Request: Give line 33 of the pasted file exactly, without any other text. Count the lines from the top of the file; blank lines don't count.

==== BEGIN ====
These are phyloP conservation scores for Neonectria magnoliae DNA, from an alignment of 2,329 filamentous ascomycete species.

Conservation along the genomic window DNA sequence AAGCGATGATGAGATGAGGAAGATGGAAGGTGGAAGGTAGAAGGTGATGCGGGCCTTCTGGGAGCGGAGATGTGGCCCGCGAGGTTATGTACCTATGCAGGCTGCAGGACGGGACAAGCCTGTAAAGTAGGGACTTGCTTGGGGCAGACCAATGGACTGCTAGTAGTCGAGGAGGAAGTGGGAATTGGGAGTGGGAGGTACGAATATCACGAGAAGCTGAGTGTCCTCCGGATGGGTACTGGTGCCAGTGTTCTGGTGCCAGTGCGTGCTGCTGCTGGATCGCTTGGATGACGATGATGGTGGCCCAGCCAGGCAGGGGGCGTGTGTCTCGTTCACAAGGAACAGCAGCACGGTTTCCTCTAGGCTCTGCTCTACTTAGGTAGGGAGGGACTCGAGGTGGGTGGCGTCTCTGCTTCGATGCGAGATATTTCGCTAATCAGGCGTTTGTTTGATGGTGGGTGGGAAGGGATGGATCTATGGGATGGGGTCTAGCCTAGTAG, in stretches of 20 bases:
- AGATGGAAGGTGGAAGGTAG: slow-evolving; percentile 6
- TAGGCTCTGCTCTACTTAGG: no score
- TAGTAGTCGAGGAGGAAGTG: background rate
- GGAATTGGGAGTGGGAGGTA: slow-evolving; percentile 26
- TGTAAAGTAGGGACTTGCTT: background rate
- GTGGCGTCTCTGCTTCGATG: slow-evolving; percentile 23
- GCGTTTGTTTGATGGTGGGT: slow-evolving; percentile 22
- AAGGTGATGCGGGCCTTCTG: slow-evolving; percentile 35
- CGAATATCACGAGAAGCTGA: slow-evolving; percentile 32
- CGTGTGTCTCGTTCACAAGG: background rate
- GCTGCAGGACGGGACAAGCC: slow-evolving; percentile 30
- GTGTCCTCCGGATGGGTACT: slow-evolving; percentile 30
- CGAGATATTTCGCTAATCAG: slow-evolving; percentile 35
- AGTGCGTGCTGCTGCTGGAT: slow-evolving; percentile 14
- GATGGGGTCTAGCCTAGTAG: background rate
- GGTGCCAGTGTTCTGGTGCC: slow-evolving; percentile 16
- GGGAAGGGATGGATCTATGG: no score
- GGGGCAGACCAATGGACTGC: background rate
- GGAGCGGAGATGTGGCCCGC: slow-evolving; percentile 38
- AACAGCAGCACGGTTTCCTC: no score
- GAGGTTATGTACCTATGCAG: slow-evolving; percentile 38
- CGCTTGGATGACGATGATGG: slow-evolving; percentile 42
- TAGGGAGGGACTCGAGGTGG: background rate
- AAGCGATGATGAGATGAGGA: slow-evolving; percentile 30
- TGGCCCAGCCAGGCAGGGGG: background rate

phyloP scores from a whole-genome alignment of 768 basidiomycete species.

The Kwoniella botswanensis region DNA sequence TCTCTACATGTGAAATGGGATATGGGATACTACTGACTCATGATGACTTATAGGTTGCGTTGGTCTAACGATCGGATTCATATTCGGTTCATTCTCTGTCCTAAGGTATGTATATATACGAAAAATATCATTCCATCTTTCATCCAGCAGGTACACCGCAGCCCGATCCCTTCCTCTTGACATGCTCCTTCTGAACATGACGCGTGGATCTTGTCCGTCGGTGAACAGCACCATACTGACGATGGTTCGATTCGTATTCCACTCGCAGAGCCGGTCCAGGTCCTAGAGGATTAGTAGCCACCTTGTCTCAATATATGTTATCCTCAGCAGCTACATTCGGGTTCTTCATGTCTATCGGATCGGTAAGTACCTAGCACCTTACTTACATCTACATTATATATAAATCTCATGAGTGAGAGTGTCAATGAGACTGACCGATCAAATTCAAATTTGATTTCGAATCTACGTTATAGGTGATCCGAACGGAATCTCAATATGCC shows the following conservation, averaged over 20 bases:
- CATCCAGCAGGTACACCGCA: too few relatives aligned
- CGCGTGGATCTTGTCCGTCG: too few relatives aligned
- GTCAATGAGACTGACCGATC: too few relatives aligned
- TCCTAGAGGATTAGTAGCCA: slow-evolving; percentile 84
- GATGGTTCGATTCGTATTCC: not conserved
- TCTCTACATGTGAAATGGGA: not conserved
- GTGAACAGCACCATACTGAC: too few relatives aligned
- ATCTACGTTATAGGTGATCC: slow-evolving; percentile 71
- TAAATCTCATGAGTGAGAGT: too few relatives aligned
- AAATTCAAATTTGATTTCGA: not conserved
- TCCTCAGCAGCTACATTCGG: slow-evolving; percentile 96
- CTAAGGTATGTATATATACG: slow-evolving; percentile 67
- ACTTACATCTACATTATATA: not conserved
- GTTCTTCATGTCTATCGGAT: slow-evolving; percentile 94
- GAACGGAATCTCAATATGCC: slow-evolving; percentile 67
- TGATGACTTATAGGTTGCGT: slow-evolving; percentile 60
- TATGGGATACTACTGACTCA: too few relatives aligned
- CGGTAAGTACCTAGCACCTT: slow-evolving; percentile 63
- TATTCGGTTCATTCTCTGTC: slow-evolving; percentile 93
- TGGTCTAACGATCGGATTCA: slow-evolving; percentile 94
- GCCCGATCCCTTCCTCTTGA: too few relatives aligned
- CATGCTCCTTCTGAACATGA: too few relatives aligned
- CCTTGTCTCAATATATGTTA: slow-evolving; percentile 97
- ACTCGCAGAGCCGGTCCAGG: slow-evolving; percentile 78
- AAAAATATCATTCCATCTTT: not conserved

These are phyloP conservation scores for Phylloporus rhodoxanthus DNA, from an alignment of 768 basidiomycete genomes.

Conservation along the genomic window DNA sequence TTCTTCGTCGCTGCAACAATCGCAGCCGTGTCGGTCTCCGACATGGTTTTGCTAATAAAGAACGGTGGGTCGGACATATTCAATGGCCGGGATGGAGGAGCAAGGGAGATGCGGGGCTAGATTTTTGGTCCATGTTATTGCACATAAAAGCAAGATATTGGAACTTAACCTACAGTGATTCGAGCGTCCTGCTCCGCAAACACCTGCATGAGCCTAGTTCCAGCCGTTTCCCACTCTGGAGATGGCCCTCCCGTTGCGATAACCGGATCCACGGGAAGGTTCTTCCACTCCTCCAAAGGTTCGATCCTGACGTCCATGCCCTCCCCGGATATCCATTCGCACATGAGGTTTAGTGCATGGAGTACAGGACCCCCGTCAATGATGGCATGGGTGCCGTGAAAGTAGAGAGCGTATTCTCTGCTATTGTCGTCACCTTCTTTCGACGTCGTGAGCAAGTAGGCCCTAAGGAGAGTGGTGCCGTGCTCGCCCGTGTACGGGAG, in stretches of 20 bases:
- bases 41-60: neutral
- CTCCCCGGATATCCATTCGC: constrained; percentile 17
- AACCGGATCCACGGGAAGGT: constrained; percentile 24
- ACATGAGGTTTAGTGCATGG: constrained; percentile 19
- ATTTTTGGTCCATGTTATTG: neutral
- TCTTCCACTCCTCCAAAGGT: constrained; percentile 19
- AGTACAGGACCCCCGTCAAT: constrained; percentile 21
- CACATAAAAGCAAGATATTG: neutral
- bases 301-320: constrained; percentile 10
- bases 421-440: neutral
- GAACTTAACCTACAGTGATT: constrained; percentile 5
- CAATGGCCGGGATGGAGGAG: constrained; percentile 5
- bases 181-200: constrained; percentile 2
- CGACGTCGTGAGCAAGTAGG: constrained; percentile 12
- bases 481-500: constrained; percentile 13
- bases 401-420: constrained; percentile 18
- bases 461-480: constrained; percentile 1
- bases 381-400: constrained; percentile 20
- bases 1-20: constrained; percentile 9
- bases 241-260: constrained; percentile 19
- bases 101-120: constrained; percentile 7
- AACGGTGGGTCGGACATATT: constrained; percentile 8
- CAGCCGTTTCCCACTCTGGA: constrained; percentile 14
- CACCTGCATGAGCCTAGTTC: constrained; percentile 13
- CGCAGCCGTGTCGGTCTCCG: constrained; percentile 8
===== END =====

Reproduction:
- TCCTAGAGGATTAGTAGCCA: slow-evolving; percentile 84